Speaking of translation, (well not really but regardless), what do people
make of Foucault's reading of Machiavelli in Security Territory Population?
On Wed, Nov 5, 2008 at 9:27 AM, Chetan Vemuri <aryavartacnsrn@xxxxxxxxx>wrote:
> That never really occurred to me. Though I'm not sure if really sounds that
> strange. I've read that kind of a sentence in other translations of other
> philosophers before.
> And I think your translation kind of repeats itself. As it is, it says "the
> games of truth and error through which being is historically constituted
> [constitutes itself historically] as experience" yet you want to put in "by
> way of" or "through" experience. Then it would read "The games of truth and
> error through which being is historically constituted [constitutes itself
> historically] through experience", etc.
> I would think "as experience" works. But I could be wrong.
> On Wed, Nov 5, 2008 at 7:57 AM, Kevin Turner <kevin.turner@xxxxxxxxx>wrote:
>> in The Use of Pleasure, Foucault describes a history of truth in the
>> following way:
>> 'Not a history that would be concerned with what might be true in the
>> fields of learning, but an analysis of the "games of truth," the games of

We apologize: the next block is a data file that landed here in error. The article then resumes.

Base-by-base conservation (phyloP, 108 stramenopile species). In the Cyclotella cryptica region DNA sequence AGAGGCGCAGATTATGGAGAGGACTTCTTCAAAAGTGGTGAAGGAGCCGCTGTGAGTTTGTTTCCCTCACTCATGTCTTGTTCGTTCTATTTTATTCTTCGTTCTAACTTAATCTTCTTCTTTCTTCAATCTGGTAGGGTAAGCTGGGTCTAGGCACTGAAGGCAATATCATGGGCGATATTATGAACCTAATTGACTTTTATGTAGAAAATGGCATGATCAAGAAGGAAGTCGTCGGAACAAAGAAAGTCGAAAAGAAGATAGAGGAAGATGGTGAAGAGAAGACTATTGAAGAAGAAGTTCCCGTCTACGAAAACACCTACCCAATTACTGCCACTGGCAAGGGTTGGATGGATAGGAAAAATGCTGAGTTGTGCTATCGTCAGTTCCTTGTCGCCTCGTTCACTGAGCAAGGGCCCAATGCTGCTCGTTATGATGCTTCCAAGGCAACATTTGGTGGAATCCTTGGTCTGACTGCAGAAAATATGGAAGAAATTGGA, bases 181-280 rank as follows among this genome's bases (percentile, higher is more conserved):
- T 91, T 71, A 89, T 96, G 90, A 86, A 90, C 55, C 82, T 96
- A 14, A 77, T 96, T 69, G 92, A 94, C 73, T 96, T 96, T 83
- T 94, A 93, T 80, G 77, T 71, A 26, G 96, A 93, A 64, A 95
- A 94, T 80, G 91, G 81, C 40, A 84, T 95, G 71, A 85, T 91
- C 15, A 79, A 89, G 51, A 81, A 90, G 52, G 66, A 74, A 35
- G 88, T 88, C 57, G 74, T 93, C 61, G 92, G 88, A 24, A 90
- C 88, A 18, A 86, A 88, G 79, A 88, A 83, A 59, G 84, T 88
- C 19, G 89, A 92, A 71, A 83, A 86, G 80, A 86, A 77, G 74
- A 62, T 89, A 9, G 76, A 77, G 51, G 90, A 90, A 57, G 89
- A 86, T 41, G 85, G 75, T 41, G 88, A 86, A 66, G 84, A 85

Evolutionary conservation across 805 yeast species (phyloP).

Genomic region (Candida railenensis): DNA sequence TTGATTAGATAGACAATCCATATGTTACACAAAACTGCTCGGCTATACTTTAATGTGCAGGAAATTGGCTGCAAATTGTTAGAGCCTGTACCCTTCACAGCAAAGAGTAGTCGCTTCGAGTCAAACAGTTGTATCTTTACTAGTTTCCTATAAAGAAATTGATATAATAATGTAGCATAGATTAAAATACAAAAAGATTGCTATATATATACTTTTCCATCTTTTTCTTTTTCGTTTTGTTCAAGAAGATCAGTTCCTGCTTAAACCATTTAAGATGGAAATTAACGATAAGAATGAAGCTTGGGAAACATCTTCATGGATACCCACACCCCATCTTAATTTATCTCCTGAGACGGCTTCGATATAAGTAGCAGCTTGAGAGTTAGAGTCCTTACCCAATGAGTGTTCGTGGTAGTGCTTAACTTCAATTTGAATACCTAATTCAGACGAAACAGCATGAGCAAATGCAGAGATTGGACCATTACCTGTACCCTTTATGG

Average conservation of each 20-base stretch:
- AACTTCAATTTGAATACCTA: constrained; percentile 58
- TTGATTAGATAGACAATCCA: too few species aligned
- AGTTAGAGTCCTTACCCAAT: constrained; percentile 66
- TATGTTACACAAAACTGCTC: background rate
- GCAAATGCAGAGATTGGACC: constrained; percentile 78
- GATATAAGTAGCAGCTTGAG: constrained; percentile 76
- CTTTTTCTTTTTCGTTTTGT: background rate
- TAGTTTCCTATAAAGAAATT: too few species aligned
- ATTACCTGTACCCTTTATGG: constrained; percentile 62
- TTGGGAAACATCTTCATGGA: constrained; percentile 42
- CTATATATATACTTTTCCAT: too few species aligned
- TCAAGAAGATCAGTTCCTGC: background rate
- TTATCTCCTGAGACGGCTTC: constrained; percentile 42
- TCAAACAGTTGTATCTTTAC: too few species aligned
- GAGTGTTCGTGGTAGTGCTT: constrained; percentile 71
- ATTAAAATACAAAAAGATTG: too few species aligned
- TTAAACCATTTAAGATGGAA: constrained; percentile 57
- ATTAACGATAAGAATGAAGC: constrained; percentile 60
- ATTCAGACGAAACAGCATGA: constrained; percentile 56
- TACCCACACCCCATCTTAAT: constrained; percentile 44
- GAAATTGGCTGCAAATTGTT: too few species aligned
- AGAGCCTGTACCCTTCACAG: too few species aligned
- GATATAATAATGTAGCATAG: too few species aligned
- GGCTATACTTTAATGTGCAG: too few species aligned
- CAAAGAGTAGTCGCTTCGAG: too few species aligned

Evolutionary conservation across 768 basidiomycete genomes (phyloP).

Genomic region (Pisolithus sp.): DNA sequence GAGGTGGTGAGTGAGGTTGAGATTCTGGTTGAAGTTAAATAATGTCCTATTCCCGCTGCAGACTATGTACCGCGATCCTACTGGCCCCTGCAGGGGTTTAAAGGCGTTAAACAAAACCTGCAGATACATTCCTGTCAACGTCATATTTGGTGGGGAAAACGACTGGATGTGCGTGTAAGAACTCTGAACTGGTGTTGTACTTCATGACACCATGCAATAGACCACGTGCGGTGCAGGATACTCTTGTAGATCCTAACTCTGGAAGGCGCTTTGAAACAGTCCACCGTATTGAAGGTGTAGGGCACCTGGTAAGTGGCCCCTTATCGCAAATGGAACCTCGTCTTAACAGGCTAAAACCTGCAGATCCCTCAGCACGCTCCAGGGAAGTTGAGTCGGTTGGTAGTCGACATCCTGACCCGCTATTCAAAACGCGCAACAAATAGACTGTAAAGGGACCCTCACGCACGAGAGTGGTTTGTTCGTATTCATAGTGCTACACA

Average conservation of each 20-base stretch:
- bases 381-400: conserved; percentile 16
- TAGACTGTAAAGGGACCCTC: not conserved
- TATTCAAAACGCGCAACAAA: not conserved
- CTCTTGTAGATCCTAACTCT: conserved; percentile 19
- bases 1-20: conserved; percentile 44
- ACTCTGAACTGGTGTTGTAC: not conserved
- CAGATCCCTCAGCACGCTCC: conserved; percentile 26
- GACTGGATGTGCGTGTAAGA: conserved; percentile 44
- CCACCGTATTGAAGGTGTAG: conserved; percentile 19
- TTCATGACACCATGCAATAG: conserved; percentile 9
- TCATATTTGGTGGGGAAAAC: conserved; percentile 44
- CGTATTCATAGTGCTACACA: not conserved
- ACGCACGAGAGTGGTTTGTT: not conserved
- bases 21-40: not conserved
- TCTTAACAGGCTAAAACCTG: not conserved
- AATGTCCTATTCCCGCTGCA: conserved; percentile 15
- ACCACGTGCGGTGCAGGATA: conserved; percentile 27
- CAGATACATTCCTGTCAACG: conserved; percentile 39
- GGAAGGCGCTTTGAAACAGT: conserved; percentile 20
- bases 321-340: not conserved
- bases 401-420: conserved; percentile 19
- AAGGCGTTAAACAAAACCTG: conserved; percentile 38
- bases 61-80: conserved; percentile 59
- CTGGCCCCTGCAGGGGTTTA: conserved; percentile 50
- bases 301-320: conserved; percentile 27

>> truth and error through which being is historically constituted [constitutes
>> itself historically] as experience; that is, as something that can and must
>> be thought' (UP: 6-7).
>> What I'm specifically interested in is the part that states that "being is
>> historically constituted as experience." And what I'm wondering about is the
>> "as" in this sentence. Shouldn't this read "by experience" or "by way of
>> experience" or "through experience"?
>> It's just that "being is historically constituted as experience" some how
>> seems, and sounds, strange.
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> Chetan Vemuri
> West Des Moines, IA
> "You say you want a Revolution! Well you know, we all want to change the
West Des Moines, IA
"You say you want a Revolution! Well you know, we all want to change the